Dr Thomas McAuley
BA (Sheffield), PhD (London)
ProfileI first arrived in Sheffield as an undergraduate student in 1985, where I read for a degree in Japanese and Linguistics. During my undergraduate work, I took a year's leave to study in Japan at Osaka University of Foreign Studies as a Monbusho scholarship grantee. Returning to Sheffield, I graduated in 1990 with First Class honours and was awarded a British Academy State Studentship to study for a PhD at the School of Oriental and African Studies, University of London between 1990-1993. Subsequently, I taught Japanese and Japanese Studies at the University of Limerick, Eire, for several years before coming to Sheffield in 1997. My main research interests lie in the fields of classical Japanese linguistics and literature, translation, and Japanese popular culture.
Since 1998 I have been involved with the School’s Distance Learning MA in Advanced Japanese Studies, teaching Japanese-English Translation, and have pioneered various new approaches to language teaching using on-line techniques and technologies. I have twice been awarded grants from the university’s Learning and Teaching Development Fund: in 2006 to develop audio-visual translation tutorials and synchronous teaching using the Wimba Collaboration Suite; and in 2009 to experiment with audio-visual feedback to students.
In 2001 I combined my interests in classical Japanese literature and new technologies to establish the Japan 2001 Waka website and mailing list as part of the national Japan 2001 Festival, translating 2001 classical Japanese poems in the course of the year. This work has continued, with over 3000 translated poems now available, and more added on a weekly basis.
In addition, I write the ‘Thoughts on Japan’ column for the National Institute of Japanese Studies’ website, and also represent the White Rose East Asia Centre nationally on the Special Interest Group for Less Widely Taught Languages. I am also currently serving on the council of the British Association for Japanese Studies.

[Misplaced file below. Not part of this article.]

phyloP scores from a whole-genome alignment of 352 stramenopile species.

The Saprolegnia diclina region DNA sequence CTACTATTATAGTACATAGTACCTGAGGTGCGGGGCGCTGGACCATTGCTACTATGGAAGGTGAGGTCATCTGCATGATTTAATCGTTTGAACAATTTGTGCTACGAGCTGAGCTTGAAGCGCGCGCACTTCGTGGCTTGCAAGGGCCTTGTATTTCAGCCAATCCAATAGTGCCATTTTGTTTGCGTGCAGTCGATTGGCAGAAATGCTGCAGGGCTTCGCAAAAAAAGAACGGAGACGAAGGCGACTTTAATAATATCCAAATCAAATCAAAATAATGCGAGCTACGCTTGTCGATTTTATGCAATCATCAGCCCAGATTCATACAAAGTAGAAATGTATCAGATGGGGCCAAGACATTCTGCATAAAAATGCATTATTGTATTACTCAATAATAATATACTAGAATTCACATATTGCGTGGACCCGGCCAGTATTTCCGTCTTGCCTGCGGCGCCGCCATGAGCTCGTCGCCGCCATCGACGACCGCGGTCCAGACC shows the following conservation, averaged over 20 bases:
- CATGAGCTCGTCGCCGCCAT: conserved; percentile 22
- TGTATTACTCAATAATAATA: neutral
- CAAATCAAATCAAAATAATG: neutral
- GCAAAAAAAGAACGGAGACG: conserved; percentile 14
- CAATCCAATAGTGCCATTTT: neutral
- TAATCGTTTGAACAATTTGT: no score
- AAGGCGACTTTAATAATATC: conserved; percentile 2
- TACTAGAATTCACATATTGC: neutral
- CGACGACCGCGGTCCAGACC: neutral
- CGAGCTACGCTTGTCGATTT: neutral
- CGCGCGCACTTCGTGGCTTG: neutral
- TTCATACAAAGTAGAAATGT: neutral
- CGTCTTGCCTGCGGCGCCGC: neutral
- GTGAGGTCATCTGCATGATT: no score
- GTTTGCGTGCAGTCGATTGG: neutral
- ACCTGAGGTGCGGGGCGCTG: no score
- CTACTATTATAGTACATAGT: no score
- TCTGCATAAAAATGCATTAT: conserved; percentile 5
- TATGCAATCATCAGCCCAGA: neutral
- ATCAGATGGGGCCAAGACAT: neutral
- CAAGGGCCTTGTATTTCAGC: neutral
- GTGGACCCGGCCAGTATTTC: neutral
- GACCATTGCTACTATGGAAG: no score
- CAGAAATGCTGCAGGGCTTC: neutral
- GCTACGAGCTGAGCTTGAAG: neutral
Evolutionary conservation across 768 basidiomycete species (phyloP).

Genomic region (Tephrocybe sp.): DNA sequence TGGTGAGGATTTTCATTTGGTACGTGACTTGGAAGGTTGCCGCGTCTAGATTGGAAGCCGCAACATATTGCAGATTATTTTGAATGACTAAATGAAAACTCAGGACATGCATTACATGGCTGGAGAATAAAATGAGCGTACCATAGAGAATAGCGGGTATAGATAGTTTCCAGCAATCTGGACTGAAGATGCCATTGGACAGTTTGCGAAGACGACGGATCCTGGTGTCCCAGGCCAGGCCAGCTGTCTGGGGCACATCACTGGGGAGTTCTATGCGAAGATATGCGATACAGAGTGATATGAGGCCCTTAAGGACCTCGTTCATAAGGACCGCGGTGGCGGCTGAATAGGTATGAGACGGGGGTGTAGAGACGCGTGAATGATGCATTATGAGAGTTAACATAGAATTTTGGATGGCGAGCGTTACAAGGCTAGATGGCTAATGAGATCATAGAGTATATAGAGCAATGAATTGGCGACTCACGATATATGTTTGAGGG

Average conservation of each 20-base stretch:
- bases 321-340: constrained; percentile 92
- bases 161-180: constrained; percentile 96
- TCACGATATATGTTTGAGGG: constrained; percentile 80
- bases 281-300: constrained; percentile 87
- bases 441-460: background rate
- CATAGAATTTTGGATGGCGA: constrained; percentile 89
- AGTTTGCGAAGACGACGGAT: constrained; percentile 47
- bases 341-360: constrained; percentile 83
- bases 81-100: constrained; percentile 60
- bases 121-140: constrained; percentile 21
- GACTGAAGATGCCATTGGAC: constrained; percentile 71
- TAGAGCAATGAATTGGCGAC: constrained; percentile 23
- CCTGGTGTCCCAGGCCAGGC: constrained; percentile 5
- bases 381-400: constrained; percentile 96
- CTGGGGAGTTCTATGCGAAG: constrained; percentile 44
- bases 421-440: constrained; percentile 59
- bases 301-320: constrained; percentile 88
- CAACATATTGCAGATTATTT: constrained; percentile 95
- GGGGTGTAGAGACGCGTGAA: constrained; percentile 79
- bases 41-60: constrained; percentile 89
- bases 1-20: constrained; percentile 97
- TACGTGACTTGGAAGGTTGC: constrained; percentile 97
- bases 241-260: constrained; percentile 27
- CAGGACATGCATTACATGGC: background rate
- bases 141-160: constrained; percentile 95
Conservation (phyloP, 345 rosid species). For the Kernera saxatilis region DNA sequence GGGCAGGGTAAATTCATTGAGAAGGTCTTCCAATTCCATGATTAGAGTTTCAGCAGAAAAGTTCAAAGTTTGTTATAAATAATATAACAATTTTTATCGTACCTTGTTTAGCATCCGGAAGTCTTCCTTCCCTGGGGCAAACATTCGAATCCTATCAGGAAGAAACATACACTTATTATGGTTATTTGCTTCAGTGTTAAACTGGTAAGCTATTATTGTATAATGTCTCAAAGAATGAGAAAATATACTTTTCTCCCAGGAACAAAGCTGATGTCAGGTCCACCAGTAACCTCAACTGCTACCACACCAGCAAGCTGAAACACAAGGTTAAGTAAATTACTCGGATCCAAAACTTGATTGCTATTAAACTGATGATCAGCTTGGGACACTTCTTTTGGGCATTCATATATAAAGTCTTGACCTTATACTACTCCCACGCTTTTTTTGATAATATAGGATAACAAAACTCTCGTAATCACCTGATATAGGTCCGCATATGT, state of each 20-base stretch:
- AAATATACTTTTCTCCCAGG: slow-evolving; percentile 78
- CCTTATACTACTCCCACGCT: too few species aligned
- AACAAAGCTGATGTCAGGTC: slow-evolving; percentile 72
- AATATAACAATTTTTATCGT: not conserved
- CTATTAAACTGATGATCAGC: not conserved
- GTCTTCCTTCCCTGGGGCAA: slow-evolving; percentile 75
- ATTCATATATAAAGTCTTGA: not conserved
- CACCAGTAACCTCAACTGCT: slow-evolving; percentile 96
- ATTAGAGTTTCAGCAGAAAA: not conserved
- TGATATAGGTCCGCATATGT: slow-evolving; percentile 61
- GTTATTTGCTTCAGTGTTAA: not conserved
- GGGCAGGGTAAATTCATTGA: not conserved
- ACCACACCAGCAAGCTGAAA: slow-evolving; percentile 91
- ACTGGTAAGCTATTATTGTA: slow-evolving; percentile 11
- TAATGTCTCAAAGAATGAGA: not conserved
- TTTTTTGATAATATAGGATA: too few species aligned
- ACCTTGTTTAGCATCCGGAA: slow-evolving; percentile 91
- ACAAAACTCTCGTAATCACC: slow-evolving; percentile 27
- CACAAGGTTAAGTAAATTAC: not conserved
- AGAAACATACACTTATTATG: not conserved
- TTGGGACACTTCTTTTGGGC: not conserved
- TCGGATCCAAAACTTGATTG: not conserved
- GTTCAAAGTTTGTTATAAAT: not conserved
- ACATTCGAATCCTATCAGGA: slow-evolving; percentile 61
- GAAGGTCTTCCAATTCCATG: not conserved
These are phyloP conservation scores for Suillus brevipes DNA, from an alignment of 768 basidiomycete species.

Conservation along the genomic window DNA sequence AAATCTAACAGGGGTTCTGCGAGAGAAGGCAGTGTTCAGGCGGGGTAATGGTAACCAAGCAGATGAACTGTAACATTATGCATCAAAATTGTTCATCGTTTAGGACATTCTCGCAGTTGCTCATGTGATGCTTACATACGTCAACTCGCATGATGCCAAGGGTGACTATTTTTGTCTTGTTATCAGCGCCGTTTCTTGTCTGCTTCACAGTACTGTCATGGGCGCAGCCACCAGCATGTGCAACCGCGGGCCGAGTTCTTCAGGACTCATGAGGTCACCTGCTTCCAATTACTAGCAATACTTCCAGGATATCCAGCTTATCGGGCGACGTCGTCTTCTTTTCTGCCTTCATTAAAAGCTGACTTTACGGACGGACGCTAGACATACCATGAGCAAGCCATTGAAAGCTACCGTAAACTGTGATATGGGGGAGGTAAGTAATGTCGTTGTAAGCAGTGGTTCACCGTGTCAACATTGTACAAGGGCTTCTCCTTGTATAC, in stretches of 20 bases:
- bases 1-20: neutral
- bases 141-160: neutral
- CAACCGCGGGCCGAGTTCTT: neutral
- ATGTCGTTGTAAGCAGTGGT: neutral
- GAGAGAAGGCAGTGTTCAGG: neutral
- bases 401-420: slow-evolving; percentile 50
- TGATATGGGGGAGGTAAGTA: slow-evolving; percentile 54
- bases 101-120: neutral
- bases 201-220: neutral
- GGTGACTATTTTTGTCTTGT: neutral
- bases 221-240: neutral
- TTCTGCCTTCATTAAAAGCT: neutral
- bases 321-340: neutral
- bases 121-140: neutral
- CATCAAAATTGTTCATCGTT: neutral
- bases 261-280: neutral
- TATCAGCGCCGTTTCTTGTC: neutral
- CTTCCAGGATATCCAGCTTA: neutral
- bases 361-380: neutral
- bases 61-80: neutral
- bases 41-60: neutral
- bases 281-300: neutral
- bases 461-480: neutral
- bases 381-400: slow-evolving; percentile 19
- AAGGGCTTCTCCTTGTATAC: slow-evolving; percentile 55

Dr McAuley currently teaches on the following modules:
EAS200 Japanese Language III
EAS210 Japanese Language IV
EAS332 Japanese Language V
EAS333 Japanese Language VI
EAS364 Japanese Popular Culture
EAS6114 Practical Japanese-English Translation II
If I had to sum up my teaching philosophy in a single phrase, it’s that I want to motivate students to learn for themselves. To that end, in my language classes, I don’t provide a single ‘right’ answer – there aren’t any when translating advanced level texts – but seek to provide skills students can apply to any situation, so that when they encounter words, phrases, texts and situations which are unfamiliar, they can feel confident in how to approach them, and discover the challenge and the joy of studying a foreign language and culture. In my studies classes, the focus is on encouraging students to use the materials, whether it be my lectures, or Japanese anime, manga, television, film or music, as a starting point for their own deeper analysis of intricacies of Japanese society, culture and language, and thereby enable them to develop their own understanding.
I am currently engaged in a project studying the judgements in classical poetry competitions with a view to analysing how they functioned as criticism and their role in the construction of mediaeval Japanese poetics.
I welcome the opportunity to supervise promising PhD students in a broad range of areas related to translation, linguistics and literature.
I am currently supervising a thesis on ideological and propaganda content of children’s songs in the pre-war Japanese school curriculum.
I am available to media organisations to discuss various aspects of Japanese language, literature and culture.
(2001) Language Change in East Asia. Richmond: Curzon Press.
(2010) ‘Genji monogatari eiyaku ni okeru kakushu apuroochi no hikakuteki kōsatsu: ikoku bunka no domesutikeeshon’ in Kyoto daigaku daigakuin bungaku kenkyū ka (eds) Sekai no naka no genji monogatari sono fuhensei to gendaisei. Kyoto: Rinsen Shoten: 101-126.
(2002) ‘Switch-Reference and Semantic Discontinuity in Late Old Japanese’ Journal of Japanese Linguistics 18: 29-58.